The scheme, which offers free theatre tickets to young Black people, is hoping to expand following two successful crowdfunding campaigns.
A group of actors with Down’s Syndrome travelled to Lesotho in southern Africa to help change attitudes to people with learning disabilities. Jon Dafydd-Kidd tells the story.
You may think Debbie Geraghty should be celebrating the current diversity debate, so why isn’t she?
To improve the diversity of the workforce, arts organisations need to employ more young people from low-income backgrounds. Kate Danielson shares tips for adjusting recruitment practices to do just that.
The rise of women chief executives has been concentrated in the smallest of arts organisations, an examination of England’s National Portfolio Organisations has shown.
A hundred years after (some) women got the vote, they are still under-represented in creative and management positions in the arts. Theatre company Spare Tyre champions women, and Lynette Shanbury calls on everyone to do the same.
A survey by the ISM has found that 60% of musicians have been harassed at work, of whom around three quarters were self-employed at the time.
Craft is the only artform to come close to accurately representing working class communities across the UK, new research finds.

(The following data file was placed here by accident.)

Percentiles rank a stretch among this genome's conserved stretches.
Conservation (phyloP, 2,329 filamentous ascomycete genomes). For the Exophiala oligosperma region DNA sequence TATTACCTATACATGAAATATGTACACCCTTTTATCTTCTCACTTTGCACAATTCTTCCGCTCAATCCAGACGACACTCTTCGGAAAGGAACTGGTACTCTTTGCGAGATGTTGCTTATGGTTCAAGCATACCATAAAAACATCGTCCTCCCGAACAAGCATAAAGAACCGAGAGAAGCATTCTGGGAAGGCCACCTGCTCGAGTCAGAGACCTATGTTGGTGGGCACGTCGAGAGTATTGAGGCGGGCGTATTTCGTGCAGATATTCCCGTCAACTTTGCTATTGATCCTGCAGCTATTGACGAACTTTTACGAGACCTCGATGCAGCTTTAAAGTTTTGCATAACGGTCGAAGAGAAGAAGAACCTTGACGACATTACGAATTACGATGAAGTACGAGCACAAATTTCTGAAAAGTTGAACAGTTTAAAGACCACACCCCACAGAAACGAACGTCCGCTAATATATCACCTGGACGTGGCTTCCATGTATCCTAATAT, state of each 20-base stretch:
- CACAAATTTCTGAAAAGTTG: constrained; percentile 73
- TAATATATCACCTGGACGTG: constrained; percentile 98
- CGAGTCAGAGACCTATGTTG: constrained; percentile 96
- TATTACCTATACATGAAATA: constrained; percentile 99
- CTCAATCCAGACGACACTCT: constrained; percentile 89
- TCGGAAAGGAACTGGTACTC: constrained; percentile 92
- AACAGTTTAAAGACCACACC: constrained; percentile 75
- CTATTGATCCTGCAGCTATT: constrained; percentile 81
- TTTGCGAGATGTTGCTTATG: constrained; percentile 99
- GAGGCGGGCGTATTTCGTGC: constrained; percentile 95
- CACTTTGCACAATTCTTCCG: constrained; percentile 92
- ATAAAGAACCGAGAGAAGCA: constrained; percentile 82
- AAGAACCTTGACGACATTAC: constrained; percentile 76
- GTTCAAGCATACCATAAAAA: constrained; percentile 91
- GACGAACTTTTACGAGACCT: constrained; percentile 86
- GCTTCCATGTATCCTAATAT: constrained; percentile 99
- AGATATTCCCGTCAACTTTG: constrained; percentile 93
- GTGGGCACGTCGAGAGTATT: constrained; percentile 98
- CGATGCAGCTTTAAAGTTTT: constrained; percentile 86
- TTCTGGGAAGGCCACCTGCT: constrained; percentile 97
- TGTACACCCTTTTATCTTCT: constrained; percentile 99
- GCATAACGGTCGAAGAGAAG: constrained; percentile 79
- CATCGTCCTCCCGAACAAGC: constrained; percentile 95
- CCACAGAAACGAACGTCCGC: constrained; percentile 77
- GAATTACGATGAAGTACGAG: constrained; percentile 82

Representatives of Music Venue Trust and the Association of British Orchestras react to UK Music’s provocative call for opera funding to be redistributed.
The gender pay gap is smaller in the arts than other sectors, although some organisations are still trailing behind including ‘Times Top 50 Employer for Women’ the Southbank Centre.
A free support line for performing arts workers concerned about workplace harassment or bullying will be set up for a year, funded by UK Theatre, SOLT and the Theatre Development Trust.
Nick Wesson explains how working with a disabled-led theatre company helped ARC Stockton achieve long-term sustainable change.
Neil Beddow explains how acta in Bristol overcomes the challenges of engaging migrant and refugee communities in theatre making.
The first organisations to meet the government’s new reporting requirements include Arts Council England, the National Gallery and Sadler’s Wells.
Organisations and venues will be expected to adopt and follow robust policies and procedures on tackling inappropriate behaviour and bullying.
As one of Arts Council England’s cohort of Change Makers, Andrew Miller reflects on why he accepted the opportunity and what might change as a result.
The arts sector has a duty to challenge social injustice and promote equality and diversity, but Wales is getting left behind, warns Abdul Shayek.
Two arts institutions accepted a lower proportion of students from a state school background than Oxford or Cambridge last year.
Figures reveal that children living in the most deprived areas and those with lower attainment are the most likely to lose their option to study arts subjects when the English Baccalaureate becomes compulsory.
Over 100,000 children a year will lose the chance to study the arts when the EBacc becomes compulsory in schools, and the least privileged will lose out most. Is this a conspiracy or a cock-up, asks Liz Hill.